Sunday, October 27, 2013

Mandos and the Reformation

..and [Manwë] said: ‘...Thus even as Eru spoke to us shall beauty not before conceived be brought into Eä, and evil yet be good to have been.’
But Mandos said: ‘And yet remain evil ...’
The Silmarillion

I think about these lines whenever Reformation Day comes along in the Calendar. For Papists such as I, it is (this year) the 30th Sunday in Ordinary Time. But for Protestants of various stripes it is the day to commemorate the Reformation.

It is undeniable that good did come out of the Reformation. We would never have had a Counter-Reformation without a Reformation. Nor would we have had Choral Evensong or Anglican Chant, or a whole host of other things. Much beauty not before conceived has indeed made it into the World. And I do sincerely pray that evil can be turned to good. But to rip apart the Body of Christ no matter how noble the goals or noble the intent is, as Mandos says, still an evil. The Protestant elves felt justified, and certainly in our ballad their reasons were far more profound than Fëanor’s kin were in the book. And neither side will ever agree to whether they left or were pushed. And no one can deny the triumphs achieved by the Protestant elves in our ballad in the collective war against Morgoth.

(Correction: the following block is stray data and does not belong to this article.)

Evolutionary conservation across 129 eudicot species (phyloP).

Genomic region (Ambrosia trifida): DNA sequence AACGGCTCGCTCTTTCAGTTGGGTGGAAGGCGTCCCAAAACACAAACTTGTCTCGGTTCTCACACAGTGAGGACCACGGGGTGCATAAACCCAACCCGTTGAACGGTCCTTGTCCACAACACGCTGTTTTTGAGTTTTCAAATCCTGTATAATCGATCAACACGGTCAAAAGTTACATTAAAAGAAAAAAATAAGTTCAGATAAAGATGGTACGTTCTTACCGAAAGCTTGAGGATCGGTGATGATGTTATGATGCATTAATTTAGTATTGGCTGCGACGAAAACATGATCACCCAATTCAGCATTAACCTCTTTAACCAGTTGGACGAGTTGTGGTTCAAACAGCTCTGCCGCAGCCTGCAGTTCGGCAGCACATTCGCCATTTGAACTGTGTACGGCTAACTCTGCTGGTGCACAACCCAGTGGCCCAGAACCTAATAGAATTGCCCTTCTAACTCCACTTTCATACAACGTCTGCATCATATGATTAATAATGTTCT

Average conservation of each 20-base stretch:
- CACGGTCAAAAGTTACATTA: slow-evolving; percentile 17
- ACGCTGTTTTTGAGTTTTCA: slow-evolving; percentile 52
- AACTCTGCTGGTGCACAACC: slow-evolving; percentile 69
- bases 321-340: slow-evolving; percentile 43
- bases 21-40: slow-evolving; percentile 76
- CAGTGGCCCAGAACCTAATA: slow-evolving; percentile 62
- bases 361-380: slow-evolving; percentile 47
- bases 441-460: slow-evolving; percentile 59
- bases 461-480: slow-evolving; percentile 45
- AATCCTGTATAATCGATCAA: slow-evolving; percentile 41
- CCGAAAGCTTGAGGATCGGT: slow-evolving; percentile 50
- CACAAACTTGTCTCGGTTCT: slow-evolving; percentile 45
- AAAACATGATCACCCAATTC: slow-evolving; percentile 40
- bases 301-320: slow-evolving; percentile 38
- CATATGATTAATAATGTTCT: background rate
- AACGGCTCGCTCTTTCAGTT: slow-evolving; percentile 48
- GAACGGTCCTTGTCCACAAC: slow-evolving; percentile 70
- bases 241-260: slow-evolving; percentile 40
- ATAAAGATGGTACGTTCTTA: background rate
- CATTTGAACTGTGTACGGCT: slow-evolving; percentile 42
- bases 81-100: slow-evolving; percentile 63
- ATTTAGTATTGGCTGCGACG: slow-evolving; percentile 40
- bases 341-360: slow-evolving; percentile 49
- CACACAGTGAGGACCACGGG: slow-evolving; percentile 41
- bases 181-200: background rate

But the tearing up of the Body of Christ is a kind of kin-slaying. For the Lord clearly desired that we all be one (Jn 17:21). And he provided means of achieving reconciliation (e.g.Mt 5:24) that do not involve taking your things and going elsewhere. Even anathemas (1 Cor 5:5) are meant to be temporary (2 Cor 2:7), ending in reconciliation. Now it ought to be said that should you stick it out even if they are so totally wrong? Is it not better to enter heaven with one eye rather than burn with two? (Mk 9:47) If your brother won’t reconcile with you, what do you do?

The Church throughout the years has adopted a number of different strategies for dealing with those who do not agree with her teachings. Clearly some have worked better than others as the old joke about the difference between Dominicans and Jesuits attests. And it is without a doubt that the differences that divide us still do matter.

Nevertheless, while my Protestant brothers and sisters celebrate, I am sad. I wait for the day when the Protestant elves will sail back across the sea into the West. For whatever beauty may be wrought, and while “evil yet be good to have been,” the wound in the Body of Christ still remains an evil.